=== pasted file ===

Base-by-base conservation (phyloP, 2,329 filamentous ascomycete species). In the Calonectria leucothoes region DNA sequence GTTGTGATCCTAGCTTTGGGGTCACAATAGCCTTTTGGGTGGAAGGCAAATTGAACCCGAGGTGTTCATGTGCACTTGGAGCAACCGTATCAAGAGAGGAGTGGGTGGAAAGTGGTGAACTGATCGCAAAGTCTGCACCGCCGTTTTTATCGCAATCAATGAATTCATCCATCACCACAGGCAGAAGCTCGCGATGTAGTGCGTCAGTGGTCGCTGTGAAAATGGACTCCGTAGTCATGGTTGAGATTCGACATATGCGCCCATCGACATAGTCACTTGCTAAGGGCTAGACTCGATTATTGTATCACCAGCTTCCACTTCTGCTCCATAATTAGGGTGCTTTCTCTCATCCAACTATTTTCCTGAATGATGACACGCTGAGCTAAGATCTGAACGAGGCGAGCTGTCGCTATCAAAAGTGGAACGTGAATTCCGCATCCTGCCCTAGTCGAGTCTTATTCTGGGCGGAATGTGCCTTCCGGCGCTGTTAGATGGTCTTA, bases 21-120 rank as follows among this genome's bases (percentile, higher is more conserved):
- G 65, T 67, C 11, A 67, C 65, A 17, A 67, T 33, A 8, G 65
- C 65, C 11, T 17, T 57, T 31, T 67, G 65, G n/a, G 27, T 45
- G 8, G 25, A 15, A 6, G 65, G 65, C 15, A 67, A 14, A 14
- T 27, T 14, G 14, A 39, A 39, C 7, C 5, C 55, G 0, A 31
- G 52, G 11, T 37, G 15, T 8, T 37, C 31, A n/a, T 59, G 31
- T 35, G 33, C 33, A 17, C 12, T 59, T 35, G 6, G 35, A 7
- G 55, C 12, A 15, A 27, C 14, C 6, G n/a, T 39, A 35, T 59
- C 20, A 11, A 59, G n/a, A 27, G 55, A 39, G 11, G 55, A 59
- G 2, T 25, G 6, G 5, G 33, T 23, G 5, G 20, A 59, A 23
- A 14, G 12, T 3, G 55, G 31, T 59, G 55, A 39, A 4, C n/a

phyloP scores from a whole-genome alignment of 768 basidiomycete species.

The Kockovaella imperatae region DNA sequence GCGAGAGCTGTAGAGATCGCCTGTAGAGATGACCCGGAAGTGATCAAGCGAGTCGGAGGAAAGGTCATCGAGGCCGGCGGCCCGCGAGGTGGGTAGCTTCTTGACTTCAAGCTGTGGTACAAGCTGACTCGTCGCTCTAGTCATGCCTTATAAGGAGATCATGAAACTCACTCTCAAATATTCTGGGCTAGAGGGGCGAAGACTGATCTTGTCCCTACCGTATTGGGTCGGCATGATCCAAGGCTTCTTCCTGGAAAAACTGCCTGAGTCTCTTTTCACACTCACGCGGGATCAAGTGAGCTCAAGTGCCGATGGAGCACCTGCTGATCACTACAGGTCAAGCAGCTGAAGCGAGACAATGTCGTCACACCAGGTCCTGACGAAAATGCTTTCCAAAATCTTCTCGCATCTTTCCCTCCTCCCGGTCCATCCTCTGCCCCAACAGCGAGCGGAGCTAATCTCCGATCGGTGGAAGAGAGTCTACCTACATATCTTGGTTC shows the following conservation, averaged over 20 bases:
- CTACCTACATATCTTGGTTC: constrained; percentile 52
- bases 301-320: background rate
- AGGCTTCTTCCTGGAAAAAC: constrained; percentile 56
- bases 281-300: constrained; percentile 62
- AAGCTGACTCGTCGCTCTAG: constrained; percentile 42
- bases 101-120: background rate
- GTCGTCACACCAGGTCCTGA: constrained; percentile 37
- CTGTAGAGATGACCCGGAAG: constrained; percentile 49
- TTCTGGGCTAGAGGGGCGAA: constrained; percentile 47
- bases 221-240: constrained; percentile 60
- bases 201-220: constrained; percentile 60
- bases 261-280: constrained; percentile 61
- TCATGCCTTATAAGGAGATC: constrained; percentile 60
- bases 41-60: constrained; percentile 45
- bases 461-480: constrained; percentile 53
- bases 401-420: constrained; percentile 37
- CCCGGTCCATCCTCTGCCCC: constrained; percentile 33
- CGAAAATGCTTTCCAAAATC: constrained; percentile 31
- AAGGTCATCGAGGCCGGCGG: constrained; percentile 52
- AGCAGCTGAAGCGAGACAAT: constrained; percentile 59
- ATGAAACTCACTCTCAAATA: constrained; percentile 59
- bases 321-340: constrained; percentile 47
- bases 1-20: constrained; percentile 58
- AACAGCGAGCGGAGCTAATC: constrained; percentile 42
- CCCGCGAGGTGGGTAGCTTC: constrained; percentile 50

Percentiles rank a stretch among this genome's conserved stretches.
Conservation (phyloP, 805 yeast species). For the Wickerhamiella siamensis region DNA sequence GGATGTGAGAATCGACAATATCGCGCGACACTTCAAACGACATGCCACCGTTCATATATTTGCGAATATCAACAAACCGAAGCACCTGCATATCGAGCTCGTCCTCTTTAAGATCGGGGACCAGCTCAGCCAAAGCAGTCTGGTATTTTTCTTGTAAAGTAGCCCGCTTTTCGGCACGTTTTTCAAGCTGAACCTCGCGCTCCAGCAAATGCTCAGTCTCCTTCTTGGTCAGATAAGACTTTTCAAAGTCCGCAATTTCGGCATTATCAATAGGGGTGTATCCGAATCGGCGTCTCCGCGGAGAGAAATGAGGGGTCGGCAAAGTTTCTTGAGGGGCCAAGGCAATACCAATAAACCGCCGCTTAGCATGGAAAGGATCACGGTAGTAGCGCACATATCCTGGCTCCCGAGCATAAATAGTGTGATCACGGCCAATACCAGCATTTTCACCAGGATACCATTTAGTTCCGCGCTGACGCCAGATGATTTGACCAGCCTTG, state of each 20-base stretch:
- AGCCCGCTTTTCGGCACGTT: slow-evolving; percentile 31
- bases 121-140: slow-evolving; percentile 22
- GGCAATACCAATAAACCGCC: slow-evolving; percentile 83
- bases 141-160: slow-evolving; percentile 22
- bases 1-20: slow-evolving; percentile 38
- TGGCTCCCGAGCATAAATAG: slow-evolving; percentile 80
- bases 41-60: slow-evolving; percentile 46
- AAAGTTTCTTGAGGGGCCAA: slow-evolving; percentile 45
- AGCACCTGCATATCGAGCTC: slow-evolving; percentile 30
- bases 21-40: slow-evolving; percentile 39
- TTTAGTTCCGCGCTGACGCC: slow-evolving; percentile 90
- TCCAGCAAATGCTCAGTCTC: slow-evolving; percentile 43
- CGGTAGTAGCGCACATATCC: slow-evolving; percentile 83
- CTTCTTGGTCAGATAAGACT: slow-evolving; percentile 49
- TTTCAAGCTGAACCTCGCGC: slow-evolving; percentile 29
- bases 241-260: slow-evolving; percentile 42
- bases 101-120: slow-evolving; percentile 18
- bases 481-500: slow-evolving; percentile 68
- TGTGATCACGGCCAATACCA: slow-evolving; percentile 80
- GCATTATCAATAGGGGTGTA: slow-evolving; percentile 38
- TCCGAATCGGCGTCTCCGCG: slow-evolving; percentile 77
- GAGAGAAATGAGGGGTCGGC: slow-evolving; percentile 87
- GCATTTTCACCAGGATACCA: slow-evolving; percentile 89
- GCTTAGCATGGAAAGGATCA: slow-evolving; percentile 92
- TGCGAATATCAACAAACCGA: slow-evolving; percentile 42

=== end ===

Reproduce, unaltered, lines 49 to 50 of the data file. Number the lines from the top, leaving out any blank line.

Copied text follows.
- AGCACCTGCATATCGAGCTC: slow-evolving; percentile 30
- bases 21-40: slow-evolving; percentile 39